Tuesday, June 18, 2013

Body Talk, Teaching Students with Disabilities about Body Language

Every so often, I get a surprise in the mail. In April, Woodbine House sent me a review copy of Body Talk, Teaching Students with Disabilities about Body Language by Pat Crissey. I was given a copy of this book at no charge to me to review for you on my blog. I am not obligated to provide a positive review. The opinions here are my own.

Crissey provides six chapters focusing on non-verbal "channels" of communication (emotions, facial expressions, posture, body orientation and eye gaze, personal space and touching, gestures) and a seventh chapter for putting them all together. A book description is available here.

Body Talk is meant to be used in a classroom setting, although parents working with children at home may find some of the information and activities useful and many of the activities can be adapted for small groups or a single child.

As I study Body Talk, I realize that through our developmental approaches of intervention, we have given our daughter w/ an ASD experience in many of the skills mentioned in the book by Pat Crissey, and the experience we have given her has happened via real-life, in-context, between-you-and-me situations.  I would not want to teach a child some of these skills through worksheets and activities from a book like this one. I have been fortunate to have had coaching to help me give my child experience in these areas of body language without sitting her down to a worksheet or group activity out of context. I'll just come out and say it: Crissey's approach is not my favorite approach.

In our own experience at my house, with the help of a professional, we learned to use ourselves differently with our child with autism. We were given goals and objectives and we were given coaching on how to give our daughter experience and practice in the goal and objective. I think of an image of a stage that is filled with too much stuff, so much that concentrating on the actor at center stage is difficult. Dim the lights on the stage, put a single spotlight on the actor, and the distractions disappear. We work in real-life-between-you-and-me  moments during our day that are in context where we slow down and give her the processing time she needs to be mindful and respond.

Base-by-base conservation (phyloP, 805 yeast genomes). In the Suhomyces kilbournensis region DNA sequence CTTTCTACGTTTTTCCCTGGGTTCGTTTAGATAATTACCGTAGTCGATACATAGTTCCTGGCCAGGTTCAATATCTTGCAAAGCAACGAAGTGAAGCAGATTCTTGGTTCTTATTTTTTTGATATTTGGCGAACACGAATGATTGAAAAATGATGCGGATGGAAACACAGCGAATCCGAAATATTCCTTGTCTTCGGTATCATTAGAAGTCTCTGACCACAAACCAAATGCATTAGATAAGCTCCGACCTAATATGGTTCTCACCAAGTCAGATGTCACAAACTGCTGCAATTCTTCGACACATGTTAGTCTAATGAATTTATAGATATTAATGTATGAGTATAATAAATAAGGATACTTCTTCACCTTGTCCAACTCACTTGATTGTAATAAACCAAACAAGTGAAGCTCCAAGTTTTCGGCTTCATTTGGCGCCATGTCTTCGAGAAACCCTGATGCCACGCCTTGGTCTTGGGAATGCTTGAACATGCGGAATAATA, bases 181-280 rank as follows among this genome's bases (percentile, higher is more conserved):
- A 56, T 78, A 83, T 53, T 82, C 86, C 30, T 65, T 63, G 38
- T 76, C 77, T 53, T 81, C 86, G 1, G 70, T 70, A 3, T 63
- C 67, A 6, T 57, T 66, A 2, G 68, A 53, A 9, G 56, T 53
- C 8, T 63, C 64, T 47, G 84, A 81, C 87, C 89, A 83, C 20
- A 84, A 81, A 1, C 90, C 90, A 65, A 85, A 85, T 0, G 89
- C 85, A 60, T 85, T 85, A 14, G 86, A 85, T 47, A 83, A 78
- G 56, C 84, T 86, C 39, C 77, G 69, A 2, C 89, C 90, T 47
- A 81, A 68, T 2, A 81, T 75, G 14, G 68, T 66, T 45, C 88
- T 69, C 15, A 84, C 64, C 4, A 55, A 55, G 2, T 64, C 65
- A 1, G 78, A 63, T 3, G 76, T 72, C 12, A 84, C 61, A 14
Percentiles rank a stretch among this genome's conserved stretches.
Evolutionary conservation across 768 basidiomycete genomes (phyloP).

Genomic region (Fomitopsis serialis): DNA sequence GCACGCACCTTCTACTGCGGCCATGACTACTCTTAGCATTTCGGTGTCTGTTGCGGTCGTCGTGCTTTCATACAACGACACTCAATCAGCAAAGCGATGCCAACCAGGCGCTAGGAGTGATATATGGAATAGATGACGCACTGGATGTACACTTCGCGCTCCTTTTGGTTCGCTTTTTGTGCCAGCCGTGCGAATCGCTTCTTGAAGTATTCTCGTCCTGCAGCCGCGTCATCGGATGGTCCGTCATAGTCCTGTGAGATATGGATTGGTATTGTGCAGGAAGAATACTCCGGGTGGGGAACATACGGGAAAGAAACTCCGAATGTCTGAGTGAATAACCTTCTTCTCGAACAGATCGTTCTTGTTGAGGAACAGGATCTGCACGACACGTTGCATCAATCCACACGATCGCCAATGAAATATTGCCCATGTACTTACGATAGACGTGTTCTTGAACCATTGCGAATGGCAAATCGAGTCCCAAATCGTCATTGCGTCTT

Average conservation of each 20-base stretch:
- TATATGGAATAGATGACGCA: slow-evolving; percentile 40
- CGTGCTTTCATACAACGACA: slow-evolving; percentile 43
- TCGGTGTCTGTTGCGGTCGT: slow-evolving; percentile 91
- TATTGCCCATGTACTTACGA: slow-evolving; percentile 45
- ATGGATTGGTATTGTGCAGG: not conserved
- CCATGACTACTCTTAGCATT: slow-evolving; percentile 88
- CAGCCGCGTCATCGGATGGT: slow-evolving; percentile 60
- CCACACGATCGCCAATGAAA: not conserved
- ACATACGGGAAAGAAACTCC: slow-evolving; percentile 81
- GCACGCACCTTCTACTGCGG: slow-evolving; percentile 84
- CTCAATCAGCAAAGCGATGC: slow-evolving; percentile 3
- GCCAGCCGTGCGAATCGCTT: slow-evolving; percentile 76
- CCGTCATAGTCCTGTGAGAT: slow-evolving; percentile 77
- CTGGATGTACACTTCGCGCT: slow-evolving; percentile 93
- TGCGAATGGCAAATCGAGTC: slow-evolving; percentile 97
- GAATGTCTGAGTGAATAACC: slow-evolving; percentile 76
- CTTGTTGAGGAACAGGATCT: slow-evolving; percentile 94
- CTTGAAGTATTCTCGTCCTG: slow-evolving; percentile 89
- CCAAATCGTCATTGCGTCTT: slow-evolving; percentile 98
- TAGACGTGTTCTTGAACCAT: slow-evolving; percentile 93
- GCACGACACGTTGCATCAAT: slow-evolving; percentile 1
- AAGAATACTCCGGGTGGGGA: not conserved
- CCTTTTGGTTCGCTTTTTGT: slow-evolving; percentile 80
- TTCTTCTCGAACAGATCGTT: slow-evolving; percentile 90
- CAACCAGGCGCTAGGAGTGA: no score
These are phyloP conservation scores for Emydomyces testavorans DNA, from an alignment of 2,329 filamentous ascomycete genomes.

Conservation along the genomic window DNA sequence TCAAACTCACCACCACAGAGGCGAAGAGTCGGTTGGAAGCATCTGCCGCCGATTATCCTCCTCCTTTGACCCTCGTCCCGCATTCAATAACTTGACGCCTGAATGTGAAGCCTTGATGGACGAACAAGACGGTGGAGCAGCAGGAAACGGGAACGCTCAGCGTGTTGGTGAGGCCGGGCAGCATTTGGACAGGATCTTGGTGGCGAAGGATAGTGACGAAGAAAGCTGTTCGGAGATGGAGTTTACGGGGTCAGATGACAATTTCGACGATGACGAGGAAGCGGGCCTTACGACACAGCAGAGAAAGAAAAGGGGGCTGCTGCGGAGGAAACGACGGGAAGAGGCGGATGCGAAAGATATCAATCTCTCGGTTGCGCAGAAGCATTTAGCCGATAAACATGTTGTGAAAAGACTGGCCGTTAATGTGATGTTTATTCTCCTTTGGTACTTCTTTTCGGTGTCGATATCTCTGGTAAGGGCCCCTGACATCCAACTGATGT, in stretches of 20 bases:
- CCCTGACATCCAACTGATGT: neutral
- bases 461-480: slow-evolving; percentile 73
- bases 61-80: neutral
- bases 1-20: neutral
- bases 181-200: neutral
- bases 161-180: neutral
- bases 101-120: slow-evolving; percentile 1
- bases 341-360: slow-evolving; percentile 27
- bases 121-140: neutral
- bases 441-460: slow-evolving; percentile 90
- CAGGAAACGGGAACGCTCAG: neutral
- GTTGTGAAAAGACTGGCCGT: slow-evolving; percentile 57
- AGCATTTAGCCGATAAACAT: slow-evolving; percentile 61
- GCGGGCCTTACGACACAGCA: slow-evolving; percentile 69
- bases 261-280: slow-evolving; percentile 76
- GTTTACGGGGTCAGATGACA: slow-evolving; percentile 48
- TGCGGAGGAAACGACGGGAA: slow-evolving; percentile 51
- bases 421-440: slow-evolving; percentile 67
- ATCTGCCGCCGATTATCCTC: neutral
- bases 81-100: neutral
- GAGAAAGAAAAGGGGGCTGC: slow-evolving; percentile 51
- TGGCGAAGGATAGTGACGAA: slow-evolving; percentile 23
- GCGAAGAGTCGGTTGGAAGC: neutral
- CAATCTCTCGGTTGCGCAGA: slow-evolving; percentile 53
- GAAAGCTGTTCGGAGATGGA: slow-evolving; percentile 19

We taught our daughter to gesture by gesturing. We teach her to communicate non-verbally by 'non-verbaling". (I made up that term.) When we were given the assignment to slow down, be quiet, and use more gestures in order to spotlight them, our daughter began gesturing naturally without a single worksheet or program or direct prompt. We began gesturing with her in an intentional way and giving her the time to process and respond and all of a sudden, she was gesturing as she interacted with us. That blew my mind. We'd never given her the opportunities before. Slowing down, being quiet, waiting, giving her processing and response time (45-60 seconds) made her an active participant.

Body Talk takes those goals and objectives that we work into our days rather invisibly and turns them into visible, concrete worksheets and activities. Implicit vs explicit learning. I desire more implicit learning for my child as I have seen the benefits of implicit learning and the shortcomings of explicit learning. I don't want my child to study the difference between relaxed and tense postures in a worksheet at a conscious level. I want her to experience them between people and sense them without stopping to consciously think about whether that person's posture is relaxed or tense.

If you are a parent or professional looking for a workbook with ideas and worksheets and activities to teach body language from the outside in, explicitly, I think you'll like this resource. This is a teacher resource for a class or group of students.  If you are like me, working on implicit, from the inside-out learning, you may still like Body Talk for the lists of objectives and goals you can create from the information inside. Body Talk becomes a resource to help me check off some skills and to make a list of skills we need to spotlight and focus on outside of a worksheet. I would recommend Body Talk for what to teach but not how to teach it.

Priced at $29.95, the book is available from Woodbine House here. Body Talk is a 300 page paperback in an 8.5 x 11 easy-to-photocopy format that comes with a companion CD-ROM of activities, printables, information.

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